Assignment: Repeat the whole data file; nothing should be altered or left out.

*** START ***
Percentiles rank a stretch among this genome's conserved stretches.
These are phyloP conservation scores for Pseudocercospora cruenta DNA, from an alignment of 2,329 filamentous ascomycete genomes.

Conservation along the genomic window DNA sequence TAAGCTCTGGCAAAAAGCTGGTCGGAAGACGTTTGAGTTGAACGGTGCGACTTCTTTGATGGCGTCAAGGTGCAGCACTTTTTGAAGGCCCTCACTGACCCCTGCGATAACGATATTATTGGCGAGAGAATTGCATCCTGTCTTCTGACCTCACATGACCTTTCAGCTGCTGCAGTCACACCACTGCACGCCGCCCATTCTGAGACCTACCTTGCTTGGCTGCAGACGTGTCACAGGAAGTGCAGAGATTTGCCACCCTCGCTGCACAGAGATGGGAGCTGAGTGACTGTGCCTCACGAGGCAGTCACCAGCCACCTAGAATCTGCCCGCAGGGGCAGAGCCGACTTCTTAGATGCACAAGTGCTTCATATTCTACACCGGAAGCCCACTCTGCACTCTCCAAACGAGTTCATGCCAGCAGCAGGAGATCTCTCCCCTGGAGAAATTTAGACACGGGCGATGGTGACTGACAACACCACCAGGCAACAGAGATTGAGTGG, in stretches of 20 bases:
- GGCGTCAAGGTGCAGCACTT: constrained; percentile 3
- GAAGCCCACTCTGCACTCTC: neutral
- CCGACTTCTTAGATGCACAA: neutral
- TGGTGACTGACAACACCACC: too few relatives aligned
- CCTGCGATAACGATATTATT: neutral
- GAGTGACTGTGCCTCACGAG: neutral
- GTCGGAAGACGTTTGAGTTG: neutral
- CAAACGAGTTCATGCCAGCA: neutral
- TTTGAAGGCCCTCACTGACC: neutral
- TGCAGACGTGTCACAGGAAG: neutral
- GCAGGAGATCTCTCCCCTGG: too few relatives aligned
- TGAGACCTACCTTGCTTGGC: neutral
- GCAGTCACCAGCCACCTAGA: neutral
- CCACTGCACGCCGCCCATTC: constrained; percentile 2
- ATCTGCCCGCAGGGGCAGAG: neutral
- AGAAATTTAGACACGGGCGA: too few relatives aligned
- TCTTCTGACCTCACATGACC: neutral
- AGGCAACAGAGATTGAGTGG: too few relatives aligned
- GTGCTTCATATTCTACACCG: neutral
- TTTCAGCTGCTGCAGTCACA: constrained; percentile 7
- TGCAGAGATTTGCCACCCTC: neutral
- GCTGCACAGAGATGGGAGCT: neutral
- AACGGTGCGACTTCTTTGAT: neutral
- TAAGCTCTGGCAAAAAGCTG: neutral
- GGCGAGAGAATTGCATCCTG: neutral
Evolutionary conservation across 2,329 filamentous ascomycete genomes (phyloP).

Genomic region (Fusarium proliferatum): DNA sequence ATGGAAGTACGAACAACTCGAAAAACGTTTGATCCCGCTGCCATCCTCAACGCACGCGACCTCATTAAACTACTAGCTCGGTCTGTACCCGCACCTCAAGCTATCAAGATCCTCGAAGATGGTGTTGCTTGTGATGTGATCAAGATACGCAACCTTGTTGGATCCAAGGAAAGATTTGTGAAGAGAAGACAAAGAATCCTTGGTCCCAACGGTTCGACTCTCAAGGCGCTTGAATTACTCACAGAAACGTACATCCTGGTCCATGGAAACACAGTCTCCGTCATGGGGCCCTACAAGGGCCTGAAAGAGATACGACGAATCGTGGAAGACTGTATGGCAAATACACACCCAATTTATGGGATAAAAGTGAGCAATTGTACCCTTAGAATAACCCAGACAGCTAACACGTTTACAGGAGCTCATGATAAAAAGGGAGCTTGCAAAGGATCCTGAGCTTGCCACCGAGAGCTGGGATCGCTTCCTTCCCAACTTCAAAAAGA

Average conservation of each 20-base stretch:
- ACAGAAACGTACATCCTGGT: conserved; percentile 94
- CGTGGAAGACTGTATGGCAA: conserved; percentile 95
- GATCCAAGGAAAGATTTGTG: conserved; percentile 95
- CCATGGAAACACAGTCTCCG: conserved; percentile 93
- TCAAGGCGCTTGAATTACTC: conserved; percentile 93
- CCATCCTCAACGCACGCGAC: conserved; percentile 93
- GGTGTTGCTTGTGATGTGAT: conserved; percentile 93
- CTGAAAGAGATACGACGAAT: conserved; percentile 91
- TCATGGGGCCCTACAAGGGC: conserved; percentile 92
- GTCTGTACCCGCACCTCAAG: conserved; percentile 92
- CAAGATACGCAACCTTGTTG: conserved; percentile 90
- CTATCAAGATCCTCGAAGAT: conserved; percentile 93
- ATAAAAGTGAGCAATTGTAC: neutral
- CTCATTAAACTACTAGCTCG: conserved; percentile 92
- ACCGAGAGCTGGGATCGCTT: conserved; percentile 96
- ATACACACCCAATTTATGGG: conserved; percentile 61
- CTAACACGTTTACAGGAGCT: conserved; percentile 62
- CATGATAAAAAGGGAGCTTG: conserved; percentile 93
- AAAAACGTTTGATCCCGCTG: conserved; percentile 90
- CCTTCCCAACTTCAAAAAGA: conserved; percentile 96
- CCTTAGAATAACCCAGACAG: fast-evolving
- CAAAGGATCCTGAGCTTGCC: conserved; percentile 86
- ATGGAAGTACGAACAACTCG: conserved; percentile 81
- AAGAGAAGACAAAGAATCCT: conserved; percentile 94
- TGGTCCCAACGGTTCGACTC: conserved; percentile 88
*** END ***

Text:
Percentiles rank a stretch among this genome's conserved stretches.
These are phyloP conservation scores for Pseudocercospora cruenta DNA, from an alignment of 2,329 filamentous ascomycete genomes.

Conservation along the genomic window DNA sequence TAAGCTCTGGCAAAAAGCTGGTCGGAAGACGTTTGAGTTGAACGGTGCGACTTCTTTGATGGCGTCAAGGTGCAGCACTTTTTGAAGGCCCTCACTGACCCCTGCGATAACGATATTATTGGCGAGAGAATTGCATCCTGTCTTCTGACCTCACATGACCTTTCAGCTGCTGCAGTCACACCACTGCACGCCGCCCATTCTGAGACCTACCTTGCTTGGCTGCAGACGTGTCACAGGAAGTGCAGAGATTTGCCACCCTCGCTGCACAGAGATGGGAGCTGAGTGACTGTGCCTCACGAGGCAGTCACCAGCCACCTAGAATCTGCCCGCAGGGGCAGAGCCGACTTCTTAGATGCACAAGTGCTTCATATTCTACACCGGAAGCCCACTCTGCACTCTCCAAACGAGTTCATGCCAGCAGCAGGAGATCTCTCCCCTGGAGAAATTTAGACACGGGCGATGGTGACTGACAACACCACCAGGCAACAGAGATTGAGTGG, in stretches of 20 bases:
- GGCGTCAAGGTGCAGCACTT: constrained; percentile 3
- GAAGCCCACTCTGCACTCTC: neutral
- CCGACTTCTTAGATGCACAA: neutral
- TGGTGACTGACAACACCACC: too few relatives aligned
- CCTGCGATAACGATATTATT: neutral
- GAGTGACTGTGCCTCACGAG: neutral
- GTCGGAAGACGTTTGAGTTG: neutral
- CAAACGAGTTCATGCCAGCA: neutral
- TTTGAAGGCCCTCACTGACC: neutral
- TGCAGACGTGTCACAGGAAG: neutral
- GCAGGAGATCTCTCCCCTGG: too few relatives aligned
- TGAGACCTACCTTGCTTGGC: neutral
- GCAGTCACCAGCCACCTAGA: neutral
- CCACTGCACGCCGCCCATTC: constrained; percentile 2
- ATCTGCCCGCAGGGGCAGAG: neutral
- AGAAATTTAGACACGGGCGA: too few relatives aligned
- TCTTCTGACCTCACATGACC: neutral
- AGGCAACAGAGATTGAGTGG: too few relatives aligned
- GTGCTTCATATTCTACACCG: neutral
- TTTCAGCTGCTGCAGTCACA: constrained; percentile 7
- TGCAGAGATTTGCCACCCTC: neutral
- GCTGCACAGAGATGGGAGCT: neutral
- AACGGTGCGACTTCTTTGAT: neutral
- TAAGCTCTGGCAAAAAGCTG: neutral
- GGCGAGAGAATTGCATCCTG: neutral
Evolutionary conservation across 2,329 filamentous ascomycete genomes (phyloP).

Genomic region (Fusarium proliferatum): DNA sequence ATGGAAGTACGAACAACTCGAAAAACGTTTGATCCCGCTGCCATCCTCAACGCACGCGACCTCATTAAACTACTAGCTCGGTCTGTACCCGCACCTCAAGCTATCAAGATCCTCGAAGATGGTGTTGCTTGTGATGTGATCAAGATACGCAACCTTGTTGGATCCAAGGAAAGATTTGTGAAGAGAAGACAAAGAATCCTTGGTCCCAACGGTTCGACTCTCAAGGCGCTTGAATTACTCACAGAAACGTACATCCTGGTCCATGGAAACACAGTCTCCGTCATGGGGCCCTACAAGGGCCTGAAAGAGATACGACGAATCGTGGAAGACTGTATGGCAAATACACACCCAATTTATGGGATAAAAGTGAGCAATTGTACCCTTAGAATAACCCAGACAGCTAACACGTTTACAGGAGCTCATGATAAAAAGGGAGCTTGCAAAGGATCCTGAGCTTGCCACCGAGAGCTGGGATCGCTTCCTTCCCAACTTCAAAAAGA

Average conservation of each 20-base stretch:
- ACAGAAACGTACATCCTGGT: conserved; percentile 94
- CGTGGAAGACTGTATGGCAA: conserved; percentile 95
- GATCCAAGGAAAGATTTGTG: conserved; percentile 95
- CCATGGAAACACAGTCTCCG: conserved; percentile 93
- TCAAGGCGCTTGAATTACTC: conserved; percentile 93
- CCATCCTCAACGCACGCGAC: conserved; percentile 93
- GGTGTTGCTTGTGATGTGAT: conserved; percentile 93
- CTGAAAGAGATACGACGAAT: conserved; percentile 91
- TCATGGGGCCCTACAAGGGC: conserved; percentile 92
- GTCTGTACCCGCACCTCAAG: conserved; percentile 92
- CAAGATACGCAACCTTGTTG: conserved; percentile 90
- CTATCAAGATCCTCGAAGAT: conserved; percentile 93
- ATAAAAGTGAGCAATTGTAC: neutral
- CTCATTAAACTACTAGCTCG: conserved; percentile 92
- ACCGAGAGCTGGGATCGCTT: conserved; percentile 96
- ATACACACCCAATTTATGGG: conserved; percentile 61
- CTAACACGTTTACAGGAGCT: conserved; percentile 62
- CATGATAAAAAGGGAGCTTG: conserved; percentile 93
- AAAAACGTTTGATCCCGCTG: conserved; percentile 90
- CCTTCCCAACTTCAAAAAGA: conserved; percentile 96
- CCTTAGAATAACCCAGACAG: fast-evolving
- CAAAGGATCCTGAGCTTGCC: conserved; percentile 86
- ATGGAAGTACGAACAACTCG: conserved; percentile 81
- AAGAGAAGACAAAGAATCCT: conserved; percentile 94
- TGGTCCCAACGGTTCGACTC: conserved; percentile 88